The housing areas display endless minor variations in the placing and mixing of houses of different sizes. The whole is probably the result of choices made by officials in locating their residences and then the ensuing filling of adjacent areas by their dependents without it being necessary for one set of dependants – one extended household that might have amounted almost to a village – to make a clear demarcation from another. Despite the relative closeness of the river, the city was abundantly supplied with wells for water. Some lay in the private compounds of the officials, some were in open spaces clearly serving a community of people living in the smaller houses.
The houses themselves are rarely preserved to beyond shoulder height. Much discussion has been devoted to how tall they rose. There is good evidence that they had upper floors and were thus of more than one storey. The ground floors often preserve architectural fittings, such as bathrooms and lustration slabs. Collectively the houses provide a unique collection of evidence for domestic architecture and domestic economy.
Not all of the buildings have the plans of houses. Some were for storage, some were places where craftsmen worked, whilst others must have served functions that are still not understood. They are part of continuing research into the economic basis of the city, that involves consideration of where things were manufactured and how they were distributed. (see the section /Recent Projects/Excavation/Grid 12).
Most conspicuous amongst the non-residential buildings in the Main City are huge rectangular blocks that lie west of West Road South. They are heavily denuded, and are progressively lost beneath the modern fields. Only small parts have been excavated (including one, Grid 10, part of building O43.1, excavated by the Amarna Project between 1998 and 2000). Large-scale storage was clearly one function, and they must have stood close to the city’s river frontage and thus been convenient for storing commodities brought to Amarna by river. Another portion of the same area, building O45.1, was the site of glass kilns and faience and pottery manufacture although subsequently these installations were replaced by buildings probably intended for storage. This part of the site, first explored by Petrie, has seen excavation under the direction of P. Nicholson.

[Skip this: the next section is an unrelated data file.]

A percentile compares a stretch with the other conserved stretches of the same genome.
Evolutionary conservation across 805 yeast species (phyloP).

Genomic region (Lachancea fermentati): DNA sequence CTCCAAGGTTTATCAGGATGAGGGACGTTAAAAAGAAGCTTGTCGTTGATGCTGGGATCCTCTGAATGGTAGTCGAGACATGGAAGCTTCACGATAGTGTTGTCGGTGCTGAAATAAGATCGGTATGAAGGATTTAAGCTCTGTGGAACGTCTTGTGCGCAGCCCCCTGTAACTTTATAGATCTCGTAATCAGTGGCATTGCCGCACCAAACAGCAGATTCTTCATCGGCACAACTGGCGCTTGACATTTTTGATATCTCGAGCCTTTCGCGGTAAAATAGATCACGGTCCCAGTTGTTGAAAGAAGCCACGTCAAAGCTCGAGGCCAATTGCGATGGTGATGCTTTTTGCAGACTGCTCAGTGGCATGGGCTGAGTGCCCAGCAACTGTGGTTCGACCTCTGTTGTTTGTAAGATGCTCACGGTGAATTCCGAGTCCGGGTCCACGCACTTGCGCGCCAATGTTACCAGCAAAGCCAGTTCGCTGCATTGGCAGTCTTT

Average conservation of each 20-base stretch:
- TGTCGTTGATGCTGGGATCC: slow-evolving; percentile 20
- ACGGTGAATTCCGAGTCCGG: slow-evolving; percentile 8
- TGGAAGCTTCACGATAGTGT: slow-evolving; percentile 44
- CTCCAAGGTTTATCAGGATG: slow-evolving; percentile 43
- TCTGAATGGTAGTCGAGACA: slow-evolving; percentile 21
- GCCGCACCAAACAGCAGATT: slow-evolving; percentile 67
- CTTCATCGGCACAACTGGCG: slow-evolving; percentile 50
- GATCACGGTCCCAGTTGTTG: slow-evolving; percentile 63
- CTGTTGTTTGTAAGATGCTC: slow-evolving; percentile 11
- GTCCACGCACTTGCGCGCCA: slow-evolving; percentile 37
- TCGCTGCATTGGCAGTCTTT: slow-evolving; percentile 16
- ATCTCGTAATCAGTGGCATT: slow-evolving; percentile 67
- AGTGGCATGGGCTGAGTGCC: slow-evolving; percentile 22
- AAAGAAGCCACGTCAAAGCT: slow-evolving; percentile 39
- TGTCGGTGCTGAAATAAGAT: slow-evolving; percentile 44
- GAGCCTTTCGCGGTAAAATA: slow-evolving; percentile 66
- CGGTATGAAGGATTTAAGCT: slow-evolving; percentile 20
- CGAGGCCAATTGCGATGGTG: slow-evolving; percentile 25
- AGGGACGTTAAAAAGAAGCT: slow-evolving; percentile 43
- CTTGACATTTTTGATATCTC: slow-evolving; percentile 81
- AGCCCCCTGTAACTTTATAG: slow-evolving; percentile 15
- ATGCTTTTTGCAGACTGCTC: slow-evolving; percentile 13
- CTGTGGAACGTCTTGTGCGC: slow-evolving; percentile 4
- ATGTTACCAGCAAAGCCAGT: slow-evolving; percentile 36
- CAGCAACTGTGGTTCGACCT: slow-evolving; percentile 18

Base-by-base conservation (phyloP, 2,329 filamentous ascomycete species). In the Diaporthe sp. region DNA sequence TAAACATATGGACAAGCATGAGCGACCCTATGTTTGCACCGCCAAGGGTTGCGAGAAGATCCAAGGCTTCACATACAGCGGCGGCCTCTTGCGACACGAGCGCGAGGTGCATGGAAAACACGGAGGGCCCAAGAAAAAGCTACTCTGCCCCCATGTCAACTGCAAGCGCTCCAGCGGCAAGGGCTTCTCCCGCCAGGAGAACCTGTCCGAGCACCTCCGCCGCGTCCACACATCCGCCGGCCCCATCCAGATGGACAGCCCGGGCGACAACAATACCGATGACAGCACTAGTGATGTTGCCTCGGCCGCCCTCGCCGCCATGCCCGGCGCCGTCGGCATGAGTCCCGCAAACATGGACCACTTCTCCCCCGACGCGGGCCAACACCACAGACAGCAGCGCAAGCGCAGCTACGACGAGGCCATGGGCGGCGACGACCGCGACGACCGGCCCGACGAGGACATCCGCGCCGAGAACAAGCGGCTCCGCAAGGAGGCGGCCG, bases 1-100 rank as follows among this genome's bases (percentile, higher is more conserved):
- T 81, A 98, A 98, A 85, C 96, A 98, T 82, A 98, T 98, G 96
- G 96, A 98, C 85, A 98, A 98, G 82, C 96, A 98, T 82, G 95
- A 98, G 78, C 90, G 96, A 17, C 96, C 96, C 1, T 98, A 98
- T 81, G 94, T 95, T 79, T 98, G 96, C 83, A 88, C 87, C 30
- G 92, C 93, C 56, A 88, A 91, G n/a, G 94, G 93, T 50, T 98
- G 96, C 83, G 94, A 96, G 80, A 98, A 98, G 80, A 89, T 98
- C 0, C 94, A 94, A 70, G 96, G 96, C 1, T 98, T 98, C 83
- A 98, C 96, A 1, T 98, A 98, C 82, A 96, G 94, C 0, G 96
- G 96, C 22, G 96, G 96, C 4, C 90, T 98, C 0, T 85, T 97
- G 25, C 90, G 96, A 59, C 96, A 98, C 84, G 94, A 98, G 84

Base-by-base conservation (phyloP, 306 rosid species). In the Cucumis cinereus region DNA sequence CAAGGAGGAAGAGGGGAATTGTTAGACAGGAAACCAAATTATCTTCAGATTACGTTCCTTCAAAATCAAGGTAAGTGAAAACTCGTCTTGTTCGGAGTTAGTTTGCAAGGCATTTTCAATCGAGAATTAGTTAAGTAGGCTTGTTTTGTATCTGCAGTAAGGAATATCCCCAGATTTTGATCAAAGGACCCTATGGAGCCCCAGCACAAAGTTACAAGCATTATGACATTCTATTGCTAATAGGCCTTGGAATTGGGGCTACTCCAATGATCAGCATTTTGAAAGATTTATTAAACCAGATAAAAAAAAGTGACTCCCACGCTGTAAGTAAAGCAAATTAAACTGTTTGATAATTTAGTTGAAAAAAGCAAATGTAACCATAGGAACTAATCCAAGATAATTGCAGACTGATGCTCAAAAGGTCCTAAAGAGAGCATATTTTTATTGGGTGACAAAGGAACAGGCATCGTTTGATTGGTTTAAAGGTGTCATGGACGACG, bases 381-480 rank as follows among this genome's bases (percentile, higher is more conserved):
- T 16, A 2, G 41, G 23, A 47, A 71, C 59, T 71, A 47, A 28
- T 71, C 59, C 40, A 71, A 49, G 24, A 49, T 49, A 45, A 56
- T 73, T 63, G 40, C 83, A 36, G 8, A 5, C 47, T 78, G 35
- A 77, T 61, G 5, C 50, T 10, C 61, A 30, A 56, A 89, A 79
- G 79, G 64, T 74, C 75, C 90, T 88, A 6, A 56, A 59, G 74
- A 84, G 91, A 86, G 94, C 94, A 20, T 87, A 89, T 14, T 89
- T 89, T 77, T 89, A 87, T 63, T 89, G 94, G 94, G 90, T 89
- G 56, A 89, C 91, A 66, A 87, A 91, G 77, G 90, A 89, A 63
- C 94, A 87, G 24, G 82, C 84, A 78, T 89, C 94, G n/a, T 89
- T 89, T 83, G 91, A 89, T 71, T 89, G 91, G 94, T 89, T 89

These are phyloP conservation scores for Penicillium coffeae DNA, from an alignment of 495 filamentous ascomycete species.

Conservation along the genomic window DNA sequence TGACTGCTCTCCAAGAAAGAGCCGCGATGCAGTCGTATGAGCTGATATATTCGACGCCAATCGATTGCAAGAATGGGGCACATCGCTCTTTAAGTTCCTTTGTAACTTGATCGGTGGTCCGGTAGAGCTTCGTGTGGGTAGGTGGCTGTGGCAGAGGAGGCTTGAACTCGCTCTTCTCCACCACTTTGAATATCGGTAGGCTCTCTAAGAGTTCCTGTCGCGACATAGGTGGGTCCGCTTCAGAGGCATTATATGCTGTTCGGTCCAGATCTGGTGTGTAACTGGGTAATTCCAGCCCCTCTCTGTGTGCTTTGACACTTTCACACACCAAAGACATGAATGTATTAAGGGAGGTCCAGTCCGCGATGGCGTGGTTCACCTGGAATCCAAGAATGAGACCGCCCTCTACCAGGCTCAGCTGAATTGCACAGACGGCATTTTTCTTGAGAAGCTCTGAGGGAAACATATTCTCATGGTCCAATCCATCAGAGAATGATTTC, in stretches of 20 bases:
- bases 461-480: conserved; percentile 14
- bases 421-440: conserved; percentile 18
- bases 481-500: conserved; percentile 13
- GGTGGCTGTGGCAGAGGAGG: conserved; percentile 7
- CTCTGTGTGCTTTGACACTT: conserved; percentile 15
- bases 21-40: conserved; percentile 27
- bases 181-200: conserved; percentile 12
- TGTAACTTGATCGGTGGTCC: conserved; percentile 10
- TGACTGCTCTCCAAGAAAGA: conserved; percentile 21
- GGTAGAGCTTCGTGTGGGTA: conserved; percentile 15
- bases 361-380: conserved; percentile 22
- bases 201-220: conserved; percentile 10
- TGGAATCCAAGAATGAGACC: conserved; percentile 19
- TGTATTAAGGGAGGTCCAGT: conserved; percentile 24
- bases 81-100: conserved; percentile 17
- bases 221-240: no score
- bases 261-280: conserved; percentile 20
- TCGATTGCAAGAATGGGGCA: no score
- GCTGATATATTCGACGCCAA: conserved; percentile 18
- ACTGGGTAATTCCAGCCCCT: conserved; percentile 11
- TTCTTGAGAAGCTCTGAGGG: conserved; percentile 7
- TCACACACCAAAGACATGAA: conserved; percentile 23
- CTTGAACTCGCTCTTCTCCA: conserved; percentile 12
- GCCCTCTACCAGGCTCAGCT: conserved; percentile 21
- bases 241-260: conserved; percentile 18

The general area of these buildings was later used as a place of burial not only for humans but also for dogs.
The southernmost continuation of the Main City did not extend so far back into the desert, stopping at the line of East Road South. Little of it has been excavated, and most of the southern part has been destroyed by the modern cemetery attached to the village of el-Hagg Qandil. Old aerial photographs show the outlines of two or more very large houses and estates at the very southern end, that must have housed some of the richest people in the city. The smaller houses further north are laid out with much intervening space. The evidence we have is consistent with the South Suburb having been a late addition to the city. At its north-western end stood the house of the vizier Nakht (K50.1), excavated in 1922.
Borchardt, L. and H. Ricke, 1980. Die Wohnhäuser in Tell el-Amarna. Wissenschaftliche Veröffentlichungen der Deutschen Orient-Gesellschaft 91. Berlin: Mann.
Peet, T.E. and C.L. Woolley, 1923. The City of Akhenaten, Part I. Excavations of 1921 and 1922 at El-‘Amarneh. London, Egypt Exploration Society, Chapters I and II.
Kemp, B.J. and S. Garfi, 1993. A Survey of the Ancient City of El-‘Amarna. Occasional Publications 9. London: Egypt Exploration Society.
Kemp, B.J., 1998. More of Amarna’s city plan. Egyptian Archaeology 13, 17–18.